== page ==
12. julian67

    I like your approach, it makes a lot of sense, but I think you've been quite lucky...so far. AAC constrained VBR at around 256 is a very reasonable standard to settle on but no lossy format is foolproof. If your collection is of any size then you can be pretty sure it contains files with distinguishable compression artefacts or differences. It's impossible to abx each and every track so then you are back in the real world of normal listening where you are not making a side by side comparison, you are listening to music or even just casually or incidentally hearing it. No human being has enduring echoic memory. This means that even making an abx test is quite an intense experience with a surprisingly high level of difficulty (if compared to a somewhat analogous test of visual differences). Noticing a gross artefact like clipping is simple, but what are the chances of noticing in normal listening a small change in weight of bass, or a very marginal sibilance in a complex piece of music? Or a very slight change in the illusion of depth created by the stereo mix? How about several of those or similar factors being present, each by itself insignificant but together making for a degradation that is very hard to define? A side by side comparison can be revealing but in normal listening there is nothing obvious screaming "COMPRESSION!!!". What you get instead is less of the experience and enjoyment, the potential that resides in the uncompressed copy on your CD.

    I did abx tests and went through the process of doing them with low quality settings so as to easily recognise the differences, then using better quality settings and repeating and so on. There are well known killer samples out there which will defeat lossless compression and, more to the point, there are other samples in my particular music collection (and probably yours too) which are equally difficult to compress. I remember about a decade ago paying over £100 for a 80GB disk drive. These days that buys me 3TB. My cheapest personal music player sounds great and has a microSDHC slot which accepts 32GB class 10 cards which cost £20 each. I wiped my lossy collection and now just use flac except in a handful of cases where I could only purchase an album in a lossy format. I can 100% guarantee that I will never hear my music collection at anything less than the best possible quality available to me. Can any rational person say the same about their mp3/aac/ogg/mpc/wma collection?
  13. bigshot
    The complexity or density of the music has absolutely nothing to do with whether a sound will artifact or not. Some sounds artifact and other sounds don't. It can be a pure clear tone or a massed chord. It either does or it doesn't. I have thousands of complex cymbal crashes in my library and not a single one of them artifacts at AAC 192 or above. I would bet five bucks that what you thought was artifacting was actually distortion built into the mix of the music. It's extremely difficult to hear artifacts when they are a part of distorted guitars. Much easier to hear them in the pure tones of acoustic instruments.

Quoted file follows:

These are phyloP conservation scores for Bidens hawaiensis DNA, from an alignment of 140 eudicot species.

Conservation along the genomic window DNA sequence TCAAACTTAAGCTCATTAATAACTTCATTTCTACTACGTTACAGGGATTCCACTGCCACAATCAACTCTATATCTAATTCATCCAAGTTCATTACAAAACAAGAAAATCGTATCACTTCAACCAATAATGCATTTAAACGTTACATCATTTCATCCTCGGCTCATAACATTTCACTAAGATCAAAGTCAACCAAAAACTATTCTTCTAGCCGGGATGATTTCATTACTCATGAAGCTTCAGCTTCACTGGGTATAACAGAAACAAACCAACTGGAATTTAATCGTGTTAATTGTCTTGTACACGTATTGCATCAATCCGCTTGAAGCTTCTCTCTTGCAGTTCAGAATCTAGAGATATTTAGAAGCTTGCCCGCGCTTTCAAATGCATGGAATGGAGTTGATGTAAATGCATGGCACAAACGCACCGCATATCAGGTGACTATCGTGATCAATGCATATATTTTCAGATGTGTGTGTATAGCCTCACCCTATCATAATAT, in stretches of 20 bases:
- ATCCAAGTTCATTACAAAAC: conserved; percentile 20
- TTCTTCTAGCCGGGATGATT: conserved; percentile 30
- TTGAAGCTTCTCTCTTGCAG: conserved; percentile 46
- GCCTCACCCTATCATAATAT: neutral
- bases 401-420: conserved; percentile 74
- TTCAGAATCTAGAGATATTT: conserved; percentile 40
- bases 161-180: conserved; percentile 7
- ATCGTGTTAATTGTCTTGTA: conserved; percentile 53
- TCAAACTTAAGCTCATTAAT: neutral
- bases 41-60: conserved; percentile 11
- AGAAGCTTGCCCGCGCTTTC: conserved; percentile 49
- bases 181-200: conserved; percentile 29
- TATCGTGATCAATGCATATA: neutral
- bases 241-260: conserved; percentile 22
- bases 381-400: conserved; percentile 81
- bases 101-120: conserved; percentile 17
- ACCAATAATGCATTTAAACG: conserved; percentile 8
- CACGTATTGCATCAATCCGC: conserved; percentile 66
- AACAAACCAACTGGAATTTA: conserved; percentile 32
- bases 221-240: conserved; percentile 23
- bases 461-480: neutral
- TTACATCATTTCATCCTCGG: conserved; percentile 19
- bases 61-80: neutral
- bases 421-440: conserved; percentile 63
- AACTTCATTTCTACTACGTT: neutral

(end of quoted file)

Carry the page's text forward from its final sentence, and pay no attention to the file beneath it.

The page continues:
Lossy audio is capable of complete transparency- indistinguishable from the original CD. Try AAC 256 VBR for yourself and you'll see.
  14. bigshot
    I really didn't take any of this lightly. When you have a collection of music as big as I have, you don't commit to a compression setting without taking all that into account. I have over 10,000 CDs and at least that many records, dating back to the earliest days of recording. When I decided to build a music server, I spent the better part of a week compressing audio using various codecs and bitrates and comparing them with the original CD. I compared classical music, jazz, rock music, pop vocals, opera and country. I digitized acoustic recordings from 1905 to the most modern DSD recordings. I compared on my own system and the system of a friend of mine who is a sound mixer. I studied the varieties of artifacts online and learned to recognize the various types. One thing I learned is that artifacting is not subtle. It's like clipping. If you hit that line the whole thing goes splat. Even small artifacts are immediately apparent, because they sound like outer space glorps next to acoustic music. They stand out like a sore thumb.
    I carefully inched my way up from very low bitrates to higher ones, so I could identify exactly what was being smooshed at each step. Finally at 192 CBR AAC, 256 CBR LAME MP3 and 320 Frauenhofer MP3 I couldn't detect any more artifacting. There was one stubborn CD that still artifacted very slightly at that rate, so I upped it one notch and added VBR to allow for a little bit more headroom if needed. I didn't arrive at AAC 256 VBR as my standard until I had thoroughly tested it as much as I possibly could. I could spend the rest of my life doing A/B tests on all my music, but I'm totally confident that I've allowed for a bit of overkill so I don't have to worry.
    With the amount of music in my library, if I had ripped only as ALAC, I would have had to split the library across at least two hard drives. As AAC, it all fits on one. That makes backing up and transporting my music much easier. File size does matter.
    I don't worry about what I can't hear.
  15. chewy4
    Well that's the thing - I too want to know what an anomaly is when I hear it. If I have a lossless file that eliminates a cause.
    Granted you're right it's very improbable any flaw is going to be due to a compression artifacts at 256kbps+ bitrates at either LAME mp3 or aac, and I do understand why you take the stance that you do. 

    On the contrary - the  techniques that lossy compression uses work very well with complex arrangements. The artifacts are all masked by louder noises - that's a major part of how lossy compression works. Simple, high frequency stuff is what I believe might be the most noticeable.